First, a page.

Over the course of the last decade, remote direct memory access (RDMA) technologies have gained increased popularity in data center networks and in the HPC domain, particularly as high-bandwidth, low-latency access to large datasets has become critical for many parties. Modern commodity, RDMA-capable NICs often provide 100 Gb/s (soon 200Gb/s in the Mellanox ConnectX-6) of throughput and O(µs) latency, enabling new types of applications for HPC and wide-area networking. However, recent work has found that some RDMA features do not scale well due to sub-optimal hardware implementations and expensive software abstractions in the kernel and in user-space.
Our group is currently exploring the low-level performance characteristics of InfiniBand hardware using Chameleon’s ConnectX-3 nodes, including the relatively low performance of RDMA reads, RDMA atomics performance, and the trade-offs of one-sided and synchronous communication models. In addition, we are working to design custom, high-performance InfiniBand device drivers for specialized, light-weight kernels within our Nautilus Aerokernel framework developed by my advisor Dr. Kyle Hale. As far as we are aware, we have the first working, open-source, custom InfiniBand driver (outside of the vendor’s Linux driver). It is also the first such driver specialized to a unikernel-like environment.
While general-purpose operating systems (like Linux) leverage complex address spaces and demand paging, many specialized OSes use a very simple paging setup to optimize for TLB performance and to minimize jitter introduced by unpredictable memory management behavior. Because these network devices make extensive use of direct memory access (DMA), they must deal with the intricacies of address translation and protection, which comes at a cost. We believe that we can optimize the device driver for cases in which such complex memory management is unnecessary.
While there are several exciting applications for customized InfiniBand drivers, one we are currently exploring involves using the InfiniBand fabric as a delegation mechanism allowing specialized OSes to offload functionality onto a general-purpose OS like Linux.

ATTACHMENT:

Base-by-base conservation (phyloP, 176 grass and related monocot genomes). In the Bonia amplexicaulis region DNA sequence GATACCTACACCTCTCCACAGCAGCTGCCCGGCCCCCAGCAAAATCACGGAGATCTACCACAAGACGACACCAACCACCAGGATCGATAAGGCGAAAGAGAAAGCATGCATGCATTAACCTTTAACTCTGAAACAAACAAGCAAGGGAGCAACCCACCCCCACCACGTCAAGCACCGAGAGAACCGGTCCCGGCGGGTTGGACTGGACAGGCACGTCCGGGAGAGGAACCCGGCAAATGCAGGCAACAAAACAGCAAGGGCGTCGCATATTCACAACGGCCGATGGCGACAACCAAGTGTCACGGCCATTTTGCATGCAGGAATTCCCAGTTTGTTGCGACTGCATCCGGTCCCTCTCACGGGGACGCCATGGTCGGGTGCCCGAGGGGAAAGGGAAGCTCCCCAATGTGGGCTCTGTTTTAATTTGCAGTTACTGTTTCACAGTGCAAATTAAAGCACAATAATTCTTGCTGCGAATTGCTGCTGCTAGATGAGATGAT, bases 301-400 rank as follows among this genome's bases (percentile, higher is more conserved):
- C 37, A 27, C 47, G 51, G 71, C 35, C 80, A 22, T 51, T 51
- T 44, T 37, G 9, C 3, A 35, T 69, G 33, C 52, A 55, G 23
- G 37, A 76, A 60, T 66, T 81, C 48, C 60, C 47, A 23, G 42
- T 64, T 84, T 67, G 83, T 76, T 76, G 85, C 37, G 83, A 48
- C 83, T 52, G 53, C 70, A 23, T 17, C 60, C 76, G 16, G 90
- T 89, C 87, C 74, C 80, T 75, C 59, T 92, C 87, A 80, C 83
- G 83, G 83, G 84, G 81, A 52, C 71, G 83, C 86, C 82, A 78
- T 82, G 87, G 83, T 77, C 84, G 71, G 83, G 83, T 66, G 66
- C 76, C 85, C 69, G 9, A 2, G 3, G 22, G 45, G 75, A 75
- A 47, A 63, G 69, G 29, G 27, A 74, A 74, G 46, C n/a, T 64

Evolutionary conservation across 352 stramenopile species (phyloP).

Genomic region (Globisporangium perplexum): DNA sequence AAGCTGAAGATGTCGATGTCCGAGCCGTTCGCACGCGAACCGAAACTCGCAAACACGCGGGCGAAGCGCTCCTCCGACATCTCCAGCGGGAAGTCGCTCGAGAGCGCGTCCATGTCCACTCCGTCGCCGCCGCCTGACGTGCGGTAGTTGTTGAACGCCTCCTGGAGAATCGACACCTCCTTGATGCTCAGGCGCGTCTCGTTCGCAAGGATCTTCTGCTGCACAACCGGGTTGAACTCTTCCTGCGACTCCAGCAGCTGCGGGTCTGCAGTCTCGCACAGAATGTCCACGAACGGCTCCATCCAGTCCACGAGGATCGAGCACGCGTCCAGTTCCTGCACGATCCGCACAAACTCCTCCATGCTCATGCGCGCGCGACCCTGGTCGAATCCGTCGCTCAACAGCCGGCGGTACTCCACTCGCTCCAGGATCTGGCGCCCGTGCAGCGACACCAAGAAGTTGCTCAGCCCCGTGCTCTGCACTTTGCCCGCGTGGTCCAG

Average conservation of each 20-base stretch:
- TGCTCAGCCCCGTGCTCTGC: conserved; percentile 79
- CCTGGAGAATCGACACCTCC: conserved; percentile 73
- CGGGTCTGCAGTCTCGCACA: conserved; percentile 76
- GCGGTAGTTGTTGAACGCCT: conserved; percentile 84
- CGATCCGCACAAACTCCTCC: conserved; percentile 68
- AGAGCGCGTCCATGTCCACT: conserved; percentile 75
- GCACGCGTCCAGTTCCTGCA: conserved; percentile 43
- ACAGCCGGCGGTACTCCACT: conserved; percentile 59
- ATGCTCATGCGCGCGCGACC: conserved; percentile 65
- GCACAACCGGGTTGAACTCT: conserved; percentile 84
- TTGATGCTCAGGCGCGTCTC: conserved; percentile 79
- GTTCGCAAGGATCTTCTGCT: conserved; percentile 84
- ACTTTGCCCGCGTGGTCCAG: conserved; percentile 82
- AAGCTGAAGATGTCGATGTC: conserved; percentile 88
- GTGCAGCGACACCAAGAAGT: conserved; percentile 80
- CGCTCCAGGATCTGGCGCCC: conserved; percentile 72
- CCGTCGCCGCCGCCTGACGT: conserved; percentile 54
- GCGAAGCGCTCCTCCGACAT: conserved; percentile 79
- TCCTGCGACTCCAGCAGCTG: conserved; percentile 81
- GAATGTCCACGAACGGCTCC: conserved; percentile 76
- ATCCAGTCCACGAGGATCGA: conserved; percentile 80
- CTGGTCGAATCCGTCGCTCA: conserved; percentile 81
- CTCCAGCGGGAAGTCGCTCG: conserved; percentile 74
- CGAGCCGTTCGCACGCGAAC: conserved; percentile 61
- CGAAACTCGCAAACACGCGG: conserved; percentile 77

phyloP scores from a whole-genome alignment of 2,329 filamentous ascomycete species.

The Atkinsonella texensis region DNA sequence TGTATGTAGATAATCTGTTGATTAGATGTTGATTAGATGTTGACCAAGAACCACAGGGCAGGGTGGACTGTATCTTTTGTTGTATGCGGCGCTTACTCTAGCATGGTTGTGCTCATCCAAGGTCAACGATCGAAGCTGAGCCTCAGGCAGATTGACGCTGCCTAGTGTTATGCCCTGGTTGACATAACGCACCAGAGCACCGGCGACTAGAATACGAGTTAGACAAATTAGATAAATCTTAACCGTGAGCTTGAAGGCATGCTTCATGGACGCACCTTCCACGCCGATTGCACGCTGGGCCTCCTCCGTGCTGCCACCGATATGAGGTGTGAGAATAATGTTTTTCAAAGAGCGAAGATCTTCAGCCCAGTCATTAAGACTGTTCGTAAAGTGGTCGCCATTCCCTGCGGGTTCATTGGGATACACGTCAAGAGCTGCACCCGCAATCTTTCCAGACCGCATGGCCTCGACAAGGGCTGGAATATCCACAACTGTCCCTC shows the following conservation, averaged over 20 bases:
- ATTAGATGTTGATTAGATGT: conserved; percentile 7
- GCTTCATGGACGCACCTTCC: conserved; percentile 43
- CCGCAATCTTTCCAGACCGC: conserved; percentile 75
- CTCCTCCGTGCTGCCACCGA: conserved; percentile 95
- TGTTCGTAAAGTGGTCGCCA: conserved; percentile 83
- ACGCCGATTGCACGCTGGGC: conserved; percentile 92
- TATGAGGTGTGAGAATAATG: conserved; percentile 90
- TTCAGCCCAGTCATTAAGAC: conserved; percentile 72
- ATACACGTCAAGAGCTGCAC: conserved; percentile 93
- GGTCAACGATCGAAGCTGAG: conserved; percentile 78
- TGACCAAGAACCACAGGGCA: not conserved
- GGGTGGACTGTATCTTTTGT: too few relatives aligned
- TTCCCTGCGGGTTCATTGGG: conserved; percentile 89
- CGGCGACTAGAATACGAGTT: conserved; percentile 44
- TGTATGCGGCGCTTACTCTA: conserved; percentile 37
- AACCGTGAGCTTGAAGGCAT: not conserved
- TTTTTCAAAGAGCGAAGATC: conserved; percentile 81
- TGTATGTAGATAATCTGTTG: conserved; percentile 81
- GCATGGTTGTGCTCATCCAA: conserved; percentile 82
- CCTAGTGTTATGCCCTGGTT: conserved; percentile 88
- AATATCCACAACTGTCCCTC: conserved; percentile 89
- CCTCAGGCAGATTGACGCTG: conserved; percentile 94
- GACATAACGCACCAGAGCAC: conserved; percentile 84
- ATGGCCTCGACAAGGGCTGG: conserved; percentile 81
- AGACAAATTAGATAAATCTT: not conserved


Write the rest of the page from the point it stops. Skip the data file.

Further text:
We have put considerable time and effort to understand the hardware and build a custom driver which is RDMA-capable and tailored for high-performance, parallel workloads. We make extensive use of Chameleon to test our driver (InfiniBand hardware is expensive!) and perform experiments in order to analyze and optimize important IB operations like RDMA reads, RDMA writes, and atomic operations.
RDMA reads and atomic operations are known to be expensive in terms of performance in the HPC domain. This is because RDMA requires point-to-point queue pair (QP) connections. This is not suitable for large-scale deployment in data center networks because of the limited capability of NIC’s parallel processing to handle multiple point-to-point QPs.
Our current experiments involve running our Nautilus kernel on KVM in two Compute Haswell IB nodes with pass-through access to the cards, and measuring the interactions between them. As InfiniBand requires a subnet manager to be active on the subnet to dole out local identifiers to nodes, we are also making use of the IB switch fabric in Chameleon. Managed versions of these switches are prohibitively expensive for a small lab, especially in the early prototyping stages of development work. While our driver is still in its preliminary stages, Chameleon has been an invaluable resource in helping us make progress. Without our ability to reboot nodes remotely, making progress on the driver would have been very difficult. Our current set of experiments involve a limit study measuring the minimum latencies achievable by the card across various transport channels provided by the NIC. This will help us gain better insights into the NIC’s performance and the potential software overheads in the driver which may lead to decreased performance.
|UC Figure - 1||UD Figure - 2|
The above figures compare the minimum latency (round trip time) of the network card where the X-axis is the size of the packet and the Y-axis is the latency in nanoseconds for a single iteration running bare metal on Chameleon on Linux and nautilus for the UC(Unreliable Connection) and UD(Unreliable Datagram) transport types provided by the Network Card.
Our initial latency results with respect to the MTU(Maximum Transmission Unit) of the connectX-3 network card do indicate that Nautilus has lower latency than Linux with increasing order of packet sizes for the UD and UC transport services provided by the card. We are still exploring the complex details of the connectX-3 hardware such as the memory translation unit, Blue Flame, Completion Queue Coalescing, Interrupt Moderation) of the network card in order to achieve maximum performance from the network card.
In the future, we would like to play with various hardwares such as FPGA, NVME SSD, TPU and evaluate the performance of having specialized device drivers for accelerated devices in a specialized operating system.
Our current driver is freely available as part of Nautilus’s open-source codebase, and can be found at https://github.com/hexsa-lab/nautilus. Related publications and pointers to experiments and resources (such as Docker containers) can also be found at https://nautilus.halek.co. More information about our lab generally and ongoing projects can be found at https://hexsa.halek.co.